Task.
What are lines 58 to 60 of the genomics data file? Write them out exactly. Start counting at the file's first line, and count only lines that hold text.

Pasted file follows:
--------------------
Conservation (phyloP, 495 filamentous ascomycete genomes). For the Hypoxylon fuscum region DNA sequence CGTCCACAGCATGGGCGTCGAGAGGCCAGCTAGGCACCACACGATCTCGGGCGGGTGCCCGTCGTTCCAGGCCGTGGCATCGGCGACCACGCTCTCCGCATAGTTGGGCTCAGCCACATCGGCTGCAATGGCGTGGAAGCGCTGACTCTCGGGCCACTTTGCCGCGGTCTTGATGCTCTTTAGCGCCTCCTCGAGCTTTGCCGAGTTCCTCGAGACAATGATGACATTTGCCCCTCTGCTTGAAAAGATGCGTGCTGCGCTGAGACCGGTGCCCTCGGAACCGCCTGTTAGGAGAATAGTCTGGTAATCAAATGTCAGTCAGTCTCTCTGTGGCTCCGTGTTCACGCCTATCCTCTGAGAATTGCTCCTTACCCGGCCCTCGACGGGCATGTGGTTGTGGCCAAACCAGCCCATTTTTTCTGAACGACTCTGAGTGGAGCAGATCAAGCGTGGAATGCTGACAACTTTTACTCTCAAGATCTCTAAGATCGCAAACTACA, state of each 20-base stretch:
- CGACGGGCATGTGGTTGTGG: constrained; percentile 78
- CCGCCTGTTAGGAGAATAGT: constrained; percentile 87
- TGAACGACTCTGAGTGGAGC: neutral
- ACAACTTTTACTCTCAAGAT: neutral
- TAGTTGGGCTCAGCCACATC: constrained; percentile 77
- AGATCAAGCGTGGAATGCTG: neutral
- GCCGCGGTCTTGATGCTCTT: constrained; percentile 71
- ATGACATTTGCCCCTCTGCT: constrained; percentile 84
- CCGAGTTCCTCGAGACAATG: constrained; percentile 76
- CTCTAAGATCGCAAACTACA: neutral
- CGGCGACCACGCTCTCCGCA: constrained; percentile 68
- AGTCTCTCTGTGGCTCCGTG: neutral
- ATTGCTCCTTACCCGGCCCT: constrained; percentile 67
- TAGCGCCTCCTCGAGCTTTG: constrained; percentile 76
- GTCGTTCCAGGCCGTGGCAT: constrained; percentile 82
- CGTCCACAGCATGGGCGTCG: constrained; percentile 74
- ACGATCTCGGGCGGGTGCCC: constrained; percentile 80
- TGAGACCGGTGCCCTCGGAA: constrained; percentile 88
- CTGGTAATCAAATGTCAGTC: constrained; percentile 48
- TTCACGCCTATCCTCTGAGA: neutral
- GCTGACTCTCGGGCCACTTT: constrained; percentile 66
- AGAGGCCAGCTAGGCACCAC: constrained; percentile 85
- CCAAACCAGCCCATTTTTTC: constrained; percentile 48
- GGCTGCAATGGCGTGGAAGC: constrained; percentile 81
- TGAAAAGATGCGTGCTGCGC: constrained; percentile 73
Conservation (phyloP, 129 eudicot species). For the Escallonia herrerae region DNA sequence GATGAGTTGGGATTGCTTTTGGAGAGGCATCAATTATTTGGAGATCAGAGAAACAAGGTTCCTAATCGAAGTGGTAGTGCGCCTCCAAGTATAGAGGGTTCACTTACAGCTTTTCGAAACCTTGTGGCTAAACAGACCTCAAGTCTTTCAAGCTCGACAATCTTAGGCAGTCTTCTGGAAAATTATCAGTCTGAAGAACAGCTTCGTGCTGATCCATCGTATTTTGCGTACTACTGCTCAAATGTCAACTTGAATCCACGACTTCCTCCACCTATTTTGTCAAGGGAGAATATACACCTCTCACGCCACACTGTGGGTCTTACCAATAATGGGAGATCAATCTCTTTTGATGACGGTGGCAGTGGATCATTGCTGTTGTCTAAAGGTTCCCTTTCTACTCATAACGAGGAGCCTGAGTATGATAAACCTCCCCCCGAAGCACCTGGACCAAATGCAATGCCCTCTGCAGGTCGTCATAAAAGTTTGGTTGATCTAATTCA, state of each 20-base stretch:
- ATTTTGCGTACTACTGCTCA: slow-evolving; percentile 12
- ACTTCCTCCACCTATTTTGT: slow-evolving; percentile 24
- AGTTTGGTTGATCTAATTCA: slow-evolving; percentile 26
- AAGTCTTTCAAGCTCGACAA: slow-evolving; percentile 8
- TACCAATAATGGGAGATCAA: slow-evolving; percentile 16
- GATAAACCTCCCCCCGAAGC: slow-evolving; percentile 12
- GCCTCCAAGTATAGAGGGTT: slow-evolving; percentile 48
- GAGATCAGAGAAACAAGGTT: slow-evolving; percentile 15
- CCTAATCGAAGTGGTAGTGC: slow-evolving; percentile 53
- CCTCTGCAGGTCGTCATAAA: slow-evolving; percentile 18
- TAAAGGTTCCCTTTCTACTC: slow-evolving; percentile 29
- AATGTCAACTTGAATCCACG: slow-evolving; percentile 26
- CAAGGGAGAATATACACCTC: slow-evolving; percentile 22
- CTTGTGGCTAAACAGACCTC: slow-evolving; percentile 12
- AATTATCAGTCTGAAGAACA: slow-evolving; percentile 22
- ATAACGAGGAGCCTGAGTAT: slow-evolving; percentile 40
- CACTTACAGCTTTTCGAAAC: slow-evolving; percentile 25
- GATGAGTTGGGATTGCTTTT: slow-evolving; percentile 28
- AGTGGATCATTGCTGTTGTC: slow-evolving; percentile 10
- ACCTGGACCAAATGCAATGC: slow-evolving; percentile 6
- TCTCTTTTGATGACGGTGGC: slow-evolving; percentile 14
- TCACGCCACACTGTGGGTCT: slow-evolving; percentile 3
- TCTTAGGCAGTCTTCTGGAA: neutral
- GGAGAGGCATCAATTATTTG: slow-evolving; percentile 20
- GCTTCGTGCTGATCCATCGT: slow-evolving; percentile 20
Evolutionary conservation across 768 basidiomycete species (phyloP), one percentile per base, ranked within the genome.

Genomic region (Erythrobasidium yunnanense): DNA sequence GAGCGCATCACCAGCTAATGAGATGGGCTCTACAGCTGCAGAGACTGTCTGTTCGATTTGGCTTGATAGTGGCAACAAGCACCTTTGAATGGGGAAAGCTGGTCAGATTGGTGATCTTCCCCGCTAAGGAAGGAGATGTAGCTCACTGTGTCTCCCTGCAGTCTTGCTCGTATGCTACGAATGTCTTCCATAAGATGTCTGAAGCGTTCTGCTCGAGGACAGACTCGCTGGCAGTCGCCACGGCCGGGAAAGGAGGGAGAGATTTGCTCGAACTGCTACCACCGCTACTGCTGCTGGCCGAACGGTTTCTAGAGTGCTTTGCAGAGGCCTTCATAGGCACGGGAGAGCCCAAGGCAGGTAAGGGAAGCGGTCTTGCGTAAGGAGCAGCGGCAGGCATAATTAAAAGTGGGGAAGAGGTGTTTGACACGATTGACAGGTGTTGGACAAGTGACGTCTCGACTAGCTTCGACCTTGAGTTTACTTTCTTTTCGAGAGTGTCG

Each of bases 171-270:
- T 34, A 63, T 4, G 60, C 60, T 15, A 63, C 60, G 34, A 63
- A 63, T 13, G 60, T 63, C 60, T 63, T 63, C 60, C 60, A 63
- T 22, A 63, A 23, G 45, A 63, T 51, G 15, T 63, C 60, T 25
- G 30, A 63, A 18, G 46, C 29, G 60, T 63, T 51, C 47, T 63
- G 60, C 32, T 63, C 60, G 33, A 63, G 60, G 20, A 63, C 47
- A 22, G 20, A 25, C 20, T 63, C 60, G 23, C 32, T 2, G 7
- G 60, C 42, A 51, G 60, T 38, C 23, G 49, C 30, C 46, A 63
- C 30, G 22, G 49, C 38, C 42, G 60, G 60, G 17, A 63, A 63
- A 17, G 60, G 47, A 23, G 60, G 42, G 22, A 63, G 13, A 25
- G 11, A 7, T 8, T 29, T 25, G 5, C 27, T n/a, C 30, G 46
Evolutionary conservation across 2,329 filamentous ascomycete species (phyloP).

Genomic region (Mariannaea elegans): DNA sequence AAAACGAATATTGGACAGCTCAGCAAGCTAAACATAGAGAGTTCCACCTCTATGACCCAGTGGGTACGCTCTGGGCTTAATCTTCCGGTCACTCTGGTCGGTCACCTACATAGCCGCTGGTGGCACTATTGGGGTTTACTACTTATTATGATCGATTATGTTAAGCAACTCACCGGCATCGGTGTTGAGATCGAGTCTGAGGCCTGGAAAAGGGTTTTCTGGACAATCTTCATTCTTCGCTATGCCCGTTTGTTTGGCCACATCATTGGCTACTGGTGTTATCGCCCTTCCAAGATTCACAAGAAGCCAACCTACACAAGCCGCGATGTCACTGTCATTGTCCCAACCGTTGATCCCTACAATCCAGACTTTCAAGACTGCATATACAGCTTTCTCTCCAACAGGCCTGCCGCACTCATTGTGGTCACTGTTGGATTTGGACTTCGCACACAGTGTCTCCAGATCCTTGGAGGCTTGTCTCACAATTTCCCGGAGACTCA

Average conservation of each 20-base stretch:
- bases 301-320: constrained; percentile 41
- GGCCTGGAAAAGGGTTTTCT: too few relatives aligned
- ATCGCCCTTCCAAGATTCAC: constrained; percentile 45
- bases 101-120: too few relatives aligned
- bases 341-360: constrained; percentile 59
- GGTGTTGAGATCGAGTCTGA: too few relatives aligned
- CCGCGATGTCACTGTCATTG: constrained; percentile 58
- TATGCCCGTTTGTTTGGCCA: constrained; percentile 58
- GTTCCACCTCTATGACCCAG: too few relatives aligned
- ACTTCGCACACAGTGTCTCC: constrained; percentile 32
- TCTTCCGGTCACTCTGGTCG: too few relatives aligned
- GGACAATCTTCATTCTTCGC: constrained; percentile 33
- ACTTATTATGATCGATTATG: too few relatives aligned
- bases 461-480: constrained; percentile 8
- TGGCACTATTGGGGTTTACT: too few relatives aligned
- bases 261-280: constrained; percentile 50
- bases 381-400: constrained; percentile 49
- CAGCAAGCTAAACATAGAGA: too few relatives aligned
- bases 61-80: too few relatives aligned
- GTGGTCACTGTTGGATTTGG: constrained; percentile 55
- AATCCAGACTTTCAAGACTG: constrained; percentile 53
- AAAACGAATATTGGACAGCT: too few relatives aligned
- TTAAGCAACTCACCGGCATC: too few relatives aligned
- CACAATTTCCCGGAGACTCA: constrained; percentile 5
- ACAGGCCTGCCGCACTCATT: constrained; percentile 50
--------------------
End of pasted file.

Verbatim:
- T 22, A 63, A 23, G 45, A 63, T 51, G 15, T 63, C 60, T 25
- G 30, A 63, A 18, G 46, C 29, G 60, T 63, T 51, C 47, T 63
- G 60, C 32, T 63, C 60, G 33, A 63, G 60, G 20, A 63, C 47